Saturday, August 2, 2014

More on US/China naval dialog and J-20 project

In my last post, I talked about China's participation in the Rim PAC 2014 exercise. As this was happening, Admiral Greenert, Chief of US naval operation, made a visit to China and was the first US (possibly first foreign) service member to visit CV-16 Dalian and speak to its crew member. You can see the DOD article here.

Admiral Greenert had what seems to be a good overview and very frank conversations with his Chinese counterpart Admiral Wu about the near future of Chinese naval aviation program. I don't think it's a surprise to Chinese naval followers that they are building another STOBAR carriers similar to CV-16 before moving on to a more modern design. And it's certainly not a surprise that he saw all of the Russian equipments ripped out and replaced with brand new Chinese ones, because that's what we've seen from all of the TV reports. Even so, I really do encouraged at the increased level of communication and discussion between the two sides even though they have feel like they are dealing with possible adversaries. That's the kind of discussions that will hopefully eliminate or at least reduce miscommunications in the future. Greenert also visit a 039B (Improved Yuan) class submarine and some other ships in the North Sea Fleet around where CV-16 is based. The 039B that he boarded was one of the most recently commissioned PLAN submarine, so it certainly seems like Chinese navy is not holding back. From that, I get 2 thoughts:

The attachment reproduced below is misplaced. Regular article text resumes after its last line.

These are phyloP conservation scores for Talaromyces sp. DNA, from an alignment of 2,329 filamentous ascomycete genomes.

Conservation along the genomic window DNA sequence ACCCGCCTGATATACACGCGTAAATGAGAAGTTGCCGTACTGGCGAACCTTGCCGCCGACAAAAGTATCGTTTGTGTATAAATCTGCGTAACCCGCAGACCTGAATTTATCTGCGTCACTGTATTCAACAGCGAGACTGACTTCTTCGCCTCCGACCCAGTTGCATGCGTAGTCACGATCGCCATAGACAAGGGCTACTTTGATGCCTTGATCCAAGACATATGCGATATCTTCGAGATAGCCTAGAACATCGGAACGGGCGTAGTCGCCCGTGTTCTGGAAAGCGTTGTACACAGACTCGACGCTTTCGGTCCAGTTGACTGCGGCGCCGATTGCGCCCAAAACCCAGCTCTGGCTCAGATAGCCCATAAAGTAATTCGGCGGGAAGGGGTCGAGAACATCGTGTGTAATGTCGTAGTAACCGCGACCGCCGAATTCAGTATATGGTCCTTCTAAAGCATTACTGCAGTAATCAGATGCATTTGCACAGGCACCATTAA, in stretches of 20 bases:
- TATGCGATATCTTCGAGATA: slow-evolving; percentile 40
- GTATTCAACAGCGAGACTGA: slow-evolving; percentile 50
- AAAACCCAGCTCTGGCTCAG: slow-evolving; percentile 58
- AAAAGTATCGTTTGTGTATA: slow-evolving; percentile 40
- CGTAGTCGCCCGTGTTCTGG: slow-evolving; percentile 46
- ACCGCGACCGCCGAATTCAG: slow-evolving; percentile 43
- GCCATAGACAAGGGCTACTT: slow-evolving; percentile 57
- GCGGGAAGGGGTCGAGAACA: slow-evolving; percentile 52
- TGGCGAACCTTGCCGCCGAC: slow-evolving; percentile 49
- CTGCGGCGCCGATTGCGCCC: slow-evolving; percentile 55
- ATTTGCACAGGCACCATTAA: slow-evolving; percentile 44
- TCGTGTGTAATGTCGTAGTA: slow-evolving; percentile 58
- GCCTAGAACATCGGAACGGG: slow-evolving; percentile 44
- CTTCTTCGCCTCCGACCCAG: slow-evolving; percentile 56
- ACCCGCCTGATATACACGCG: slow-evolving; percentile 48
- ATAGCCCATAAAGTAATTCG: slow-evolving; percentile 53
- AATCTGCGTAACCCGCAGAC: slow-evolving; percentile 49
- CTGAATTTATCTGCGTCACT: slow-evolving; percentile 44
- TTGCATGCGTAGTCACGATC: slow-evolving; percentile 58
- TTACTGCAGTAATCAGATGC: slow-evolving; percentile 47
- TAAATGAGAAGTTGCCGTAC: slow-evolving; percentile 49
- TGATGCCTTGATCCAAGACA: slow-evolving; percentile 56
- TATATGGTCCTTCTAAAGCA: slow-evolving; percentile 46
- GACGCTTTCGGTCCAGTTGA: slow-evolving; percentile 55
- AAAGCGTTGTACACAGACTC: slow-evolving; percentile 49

1. China is certainly reciprocating US efforts for greater transparency. It is also showing greater transparency in general.
  2. Biggest factor to the greater transparency and willingness to show what they have could be their improved hardware and professionalism. A large part of China's secrecy is due to not wanting to be embarrassed with less advanced ships and non-professional crew members.